A case of acute hepatitis has been linked to daily consumption of energy drinks, according to a report published on November 1, 2016, in BMJ Case Reports.
The report describes a previously healthy 50 year old man who had been drinking 4 to 5 energy drinks daily for at least three weeks and was admitted to the emergency department after experiencing two weeks of fatigue, lack of appetite and abdominal pain, followed by nausea, vomiting and yellowing of the skin and eyes. Doctors ruled out other potential causes of his symptoms, and noted that a single bottle of the energy drink he regularly consumed contained 40 mg of niacin (an amount which exceeds the Upper Tolerable Intake Level (UL) for adults) and that the man had consumed a daily total of approximately 160 mg to 200 mg of niacin per day from the drinks.
High doses of niacin can cause elevated liver enzymes and liver toxicity. Although this is typically thought to occur at daily doses over 500 mg, another case of acute hepatitis associated with energy drink consumption which provided 300 mg of niacin per day has been previously reported. (See the sections about Energy Drinks and Niacin in the B Vitamins Supplements Review for more information.)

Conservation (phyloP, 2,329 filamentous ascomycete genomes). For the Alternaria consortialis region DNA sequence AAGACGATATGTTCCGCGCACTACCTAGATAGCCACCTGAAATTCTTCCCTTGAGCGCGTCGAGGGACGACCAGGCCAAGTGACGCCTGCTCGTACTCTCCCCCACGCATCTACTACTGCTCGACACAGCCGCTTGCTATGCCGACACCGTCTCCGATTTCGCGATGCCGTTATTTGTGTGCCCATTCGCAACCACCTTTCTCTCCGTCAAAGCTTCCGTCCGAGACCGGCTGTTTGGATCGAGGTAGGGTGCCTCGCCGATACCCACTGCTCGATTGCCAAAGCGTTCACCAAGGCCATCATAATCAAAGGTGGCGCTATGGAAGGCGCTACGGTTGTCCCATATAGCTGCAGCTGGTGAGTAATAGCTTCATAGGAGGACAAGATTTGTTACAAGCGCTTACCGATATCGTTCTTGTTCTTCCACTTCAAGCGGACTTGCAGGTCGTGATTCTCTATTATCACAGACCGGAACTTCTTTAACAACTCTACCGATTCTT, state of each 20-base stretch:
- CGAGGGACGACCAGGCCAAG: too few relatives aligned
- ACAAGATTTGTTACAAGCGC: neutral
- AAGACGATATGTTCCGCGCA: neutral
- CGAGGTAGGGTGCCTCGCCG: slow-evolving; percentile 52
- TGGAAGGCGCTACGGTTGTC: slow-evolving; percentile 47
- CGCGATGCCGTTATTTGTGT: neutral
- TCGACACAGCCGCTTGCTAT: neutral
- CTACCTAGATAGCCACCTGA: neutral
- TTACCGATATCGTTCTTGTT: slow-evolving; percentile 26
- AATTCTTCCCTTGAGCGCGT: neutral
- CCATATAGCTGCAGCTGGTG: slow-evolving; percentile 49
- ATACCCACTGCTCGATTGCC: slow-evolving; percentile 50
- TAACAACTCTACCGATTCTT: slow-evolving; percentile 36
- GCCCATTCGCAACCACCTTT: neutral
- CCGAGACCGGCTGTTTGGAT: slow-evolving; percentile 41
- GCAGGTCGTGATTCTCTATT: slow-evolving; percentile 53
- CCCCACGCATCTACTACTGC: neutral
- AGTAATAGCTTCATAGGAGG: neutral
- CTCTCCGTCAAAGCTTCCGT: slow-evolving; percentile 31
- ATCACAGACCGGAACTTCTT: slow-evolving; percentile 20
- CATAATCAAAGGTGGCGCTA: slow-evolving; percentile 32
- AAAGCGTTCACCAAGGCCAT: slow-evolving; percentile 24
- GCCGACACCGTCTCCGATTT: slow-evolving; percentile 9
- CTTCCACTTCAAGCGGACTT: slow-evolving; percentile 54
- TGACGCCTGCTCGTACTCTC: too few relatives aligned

The doctors also found that he had blood levels of folate and vitamin B-12 which "exceeded quantifiable limits." (See the Folate and B-12 sections of the B Vitamins Review for more about the risks associated with getting too much of these vitamins.)
The brand of the energy drink was not given in the report.
The researchers suggested "that patients with pre-existing hepatic disorders should use caution when consuming energy drinks containing niacin" and that health care providers ask patients with unexplained acute hepatitis about their energy drink intake.
See ConsumerLab.com's Review of B Vitamin Supplements and Energy Drinks for more information about the safety of energy drinks and tests of related products.
See Related Warnings:
Consuming a Single Energy Drink May Increase Cardiovascular Risk
Energy Drink Recalled Due To Bacterial Contamination
Use of "Sports Drinks" and "Energy Drinks" Discouraged by Pediatric Group
To access the complete report, use the red link below.